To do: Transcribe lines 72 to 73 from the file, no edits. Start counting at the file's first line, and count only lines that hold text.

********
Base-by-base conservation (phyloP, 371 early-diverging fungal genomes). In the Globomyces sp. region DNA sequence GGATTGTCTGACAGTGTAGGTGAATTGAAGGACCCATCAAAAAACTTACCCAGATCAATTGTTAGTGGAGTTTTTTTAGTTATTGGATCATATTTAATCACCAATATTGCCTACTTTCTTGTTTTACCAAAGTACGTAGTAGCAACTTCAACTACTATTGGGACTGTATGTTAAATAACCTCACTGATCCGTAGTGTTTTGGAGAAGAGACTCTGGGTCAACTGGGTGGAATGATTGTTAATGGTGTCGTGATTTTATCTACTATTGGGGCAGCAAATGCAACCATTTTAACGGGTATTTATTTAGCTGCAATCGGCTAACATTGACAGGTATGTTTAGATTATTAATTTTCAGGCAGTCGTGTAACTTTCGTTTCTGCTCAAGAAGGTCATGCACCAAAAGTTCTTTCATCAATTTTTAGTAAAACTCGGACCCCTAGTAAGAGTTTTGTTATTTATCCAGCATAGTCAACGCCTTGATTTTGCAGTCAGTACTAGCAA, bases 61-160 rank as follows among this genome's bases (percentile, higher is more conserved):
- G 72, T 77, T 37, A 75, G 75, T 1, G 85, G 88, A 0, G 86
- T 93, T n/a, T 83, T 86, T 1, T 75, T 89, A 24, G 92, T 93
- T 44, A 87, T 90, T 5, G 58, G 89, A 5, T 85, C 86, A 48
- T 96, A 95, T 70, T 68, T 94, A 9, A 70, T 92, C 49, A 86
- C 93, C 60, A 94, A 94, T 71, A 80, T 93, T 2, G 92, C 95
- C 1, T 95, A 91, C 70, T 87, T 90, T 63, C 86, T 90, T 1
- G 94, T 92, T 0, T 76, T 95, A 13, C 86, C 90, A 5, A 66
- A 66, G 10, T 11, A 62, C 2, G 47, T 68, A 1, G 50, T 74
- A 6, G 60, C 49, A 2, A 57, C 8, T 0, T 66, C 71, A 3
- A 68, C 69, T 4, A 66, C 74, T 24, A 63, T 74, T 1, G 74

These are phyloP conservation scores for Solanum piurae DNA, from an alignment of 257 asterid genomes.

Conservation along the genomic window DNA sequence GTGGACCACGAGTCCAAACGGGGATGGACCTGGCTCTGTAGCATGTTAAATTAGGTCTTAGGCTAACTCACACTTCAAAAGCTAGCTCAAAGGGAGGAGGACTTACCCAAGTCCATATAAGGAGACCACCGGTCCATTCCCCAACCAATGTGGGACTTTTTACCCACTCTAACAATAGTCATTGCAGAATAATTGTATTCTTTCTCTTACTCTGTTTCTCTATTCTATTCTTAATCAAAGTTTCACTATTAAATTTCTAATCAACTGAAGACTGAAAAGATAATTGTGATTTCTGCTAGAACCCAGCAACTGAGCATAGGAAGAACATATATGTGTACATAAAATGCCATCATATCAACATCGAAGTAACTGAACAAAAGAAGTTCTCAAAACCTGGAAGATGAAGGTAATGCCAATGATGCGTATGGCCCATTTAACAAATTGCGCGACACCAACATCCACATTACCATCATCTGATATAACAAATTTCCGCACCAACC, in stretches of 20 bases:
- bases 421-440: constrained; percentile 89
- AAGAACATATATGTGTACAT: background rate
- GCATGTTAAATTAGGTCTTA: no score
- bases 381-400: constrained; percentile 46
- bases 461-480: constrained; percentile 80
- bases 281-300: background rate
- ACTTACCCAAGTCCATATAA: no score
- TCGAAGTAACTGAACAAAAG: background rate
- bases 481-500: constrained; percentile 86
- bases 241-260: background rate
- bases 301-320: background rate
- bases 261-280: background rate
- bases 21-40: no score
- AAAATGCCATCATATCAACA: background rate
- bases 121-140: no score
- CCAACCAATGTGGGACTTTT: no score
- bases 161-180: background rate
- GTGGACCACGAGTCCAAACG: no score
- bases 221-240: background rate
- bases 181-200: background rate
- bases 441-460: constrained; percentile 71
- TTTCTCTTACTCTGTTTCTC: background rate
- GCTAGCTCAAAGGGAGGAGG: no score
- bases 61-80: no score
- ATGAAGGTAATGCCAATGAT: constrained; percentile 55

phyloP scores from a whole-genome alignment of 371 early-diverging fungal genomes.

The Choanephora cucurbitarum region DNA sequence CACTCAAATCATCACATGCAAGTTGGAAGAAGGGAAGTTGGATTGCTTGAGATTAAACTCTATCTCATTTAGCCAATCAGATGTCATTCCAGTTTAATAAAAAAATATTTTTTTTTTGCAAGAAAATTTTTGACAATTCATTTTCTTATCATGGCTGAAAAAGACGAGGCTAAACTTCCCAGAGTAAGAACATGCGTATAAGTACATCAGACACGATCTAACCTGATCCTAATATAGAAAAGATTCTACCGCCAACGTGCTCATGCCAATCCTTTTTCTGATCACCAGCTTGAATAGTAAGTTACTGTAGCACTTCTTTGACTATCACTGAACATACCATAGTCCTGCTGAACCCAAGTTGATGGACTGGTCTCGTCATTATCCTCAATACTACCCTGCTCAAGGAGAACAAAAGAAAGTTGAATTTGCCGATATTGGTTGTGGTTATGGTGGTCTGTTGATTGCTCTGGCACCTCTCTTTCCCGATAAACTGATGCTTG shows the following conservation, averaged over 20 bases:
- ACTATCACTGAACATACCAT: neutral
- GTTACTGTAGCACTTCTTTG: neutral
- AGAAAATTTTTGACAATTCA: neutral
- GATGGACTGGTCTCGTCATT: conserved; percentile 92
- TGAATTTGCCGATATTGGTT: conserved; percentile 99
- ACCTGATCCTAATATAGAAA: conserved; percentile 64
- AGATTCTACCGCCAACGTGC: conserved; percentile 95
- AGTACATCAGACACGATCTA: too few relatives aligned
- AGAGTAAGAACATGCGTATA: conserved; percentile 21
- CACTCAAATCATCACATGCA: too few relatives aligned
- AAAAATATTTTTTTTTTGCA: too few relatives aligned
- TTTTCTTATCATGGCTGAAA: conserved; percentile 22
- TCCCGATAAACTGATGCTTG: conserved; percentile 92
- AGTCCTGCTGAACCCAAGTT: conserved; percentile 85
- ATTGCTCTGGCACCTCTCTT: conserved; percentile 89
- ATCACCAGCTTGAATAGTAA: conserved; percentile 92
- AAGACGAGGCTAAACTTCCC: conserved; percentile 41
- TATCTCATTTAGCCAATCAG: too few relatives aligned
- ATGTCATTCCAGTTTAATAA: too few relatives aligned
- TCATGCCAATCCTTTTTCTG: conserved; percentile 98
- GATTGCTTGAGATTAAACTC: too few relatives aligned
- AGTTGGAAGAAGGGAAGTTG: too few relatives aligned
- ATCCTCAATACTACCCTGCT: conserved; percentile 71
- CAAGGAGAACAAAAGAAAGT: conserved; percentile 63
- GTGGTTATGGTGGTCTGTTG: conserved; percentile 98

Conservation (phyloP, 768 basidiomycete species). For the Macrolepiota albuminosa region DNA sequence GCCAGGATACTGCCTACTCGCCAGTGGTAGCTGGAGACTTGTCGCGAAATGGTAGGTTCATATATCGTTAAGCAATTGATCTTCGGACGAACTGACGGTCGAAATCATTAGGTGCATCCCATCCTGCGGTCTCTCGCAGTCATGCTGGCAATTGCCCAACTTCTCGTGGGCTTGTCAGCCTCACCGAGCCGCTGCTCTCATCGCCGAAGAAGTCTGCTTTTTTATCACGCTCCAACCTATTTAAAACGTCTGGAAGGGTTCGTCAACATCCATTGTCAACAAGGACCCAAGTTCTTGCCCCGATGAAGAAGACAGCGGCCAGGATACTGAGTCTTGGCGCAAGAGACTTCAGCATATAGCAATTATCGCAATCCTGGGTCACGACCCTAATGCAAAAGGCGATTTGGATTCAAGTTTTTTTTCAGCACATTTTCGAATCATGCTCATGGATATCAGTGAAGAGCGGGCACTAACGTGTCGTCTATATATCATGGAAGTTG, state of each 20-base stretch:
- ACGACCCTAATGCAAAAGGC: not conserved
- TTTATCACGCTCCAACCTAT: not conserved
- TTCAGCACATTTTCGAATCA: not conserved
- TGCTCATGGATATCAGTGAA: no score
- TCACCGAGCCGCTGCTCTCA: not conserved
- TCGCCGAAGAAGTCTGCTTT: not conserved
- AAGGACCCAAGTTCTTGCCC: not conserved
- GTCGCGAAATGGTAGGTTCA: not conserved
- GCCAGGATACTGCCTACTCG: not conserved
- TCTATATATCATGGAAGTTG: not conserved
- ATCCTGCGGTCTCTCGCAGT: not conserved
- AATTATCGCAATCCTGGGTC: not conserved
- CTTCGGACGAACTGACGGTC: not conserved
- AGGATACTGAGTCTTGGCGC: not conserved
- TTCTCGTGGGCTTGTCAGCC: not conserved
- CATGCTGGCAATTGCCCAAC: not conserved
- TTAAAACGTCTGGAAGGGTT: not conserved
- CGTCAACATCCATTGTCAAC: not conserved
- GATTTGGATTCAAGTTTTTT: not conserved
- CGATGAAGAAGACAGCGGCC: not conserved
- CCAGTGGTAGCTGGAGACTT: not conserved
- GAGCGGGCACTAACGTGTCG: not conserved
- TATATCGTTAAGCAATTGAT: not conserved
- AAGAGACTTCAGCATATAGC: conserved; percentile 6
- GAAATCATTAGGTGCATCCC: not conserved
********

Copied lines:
- TCGCCGAAGAAGTCTGCTTT: not conserved
- AAGGACCCAAGTTCTTGCCC: not conserved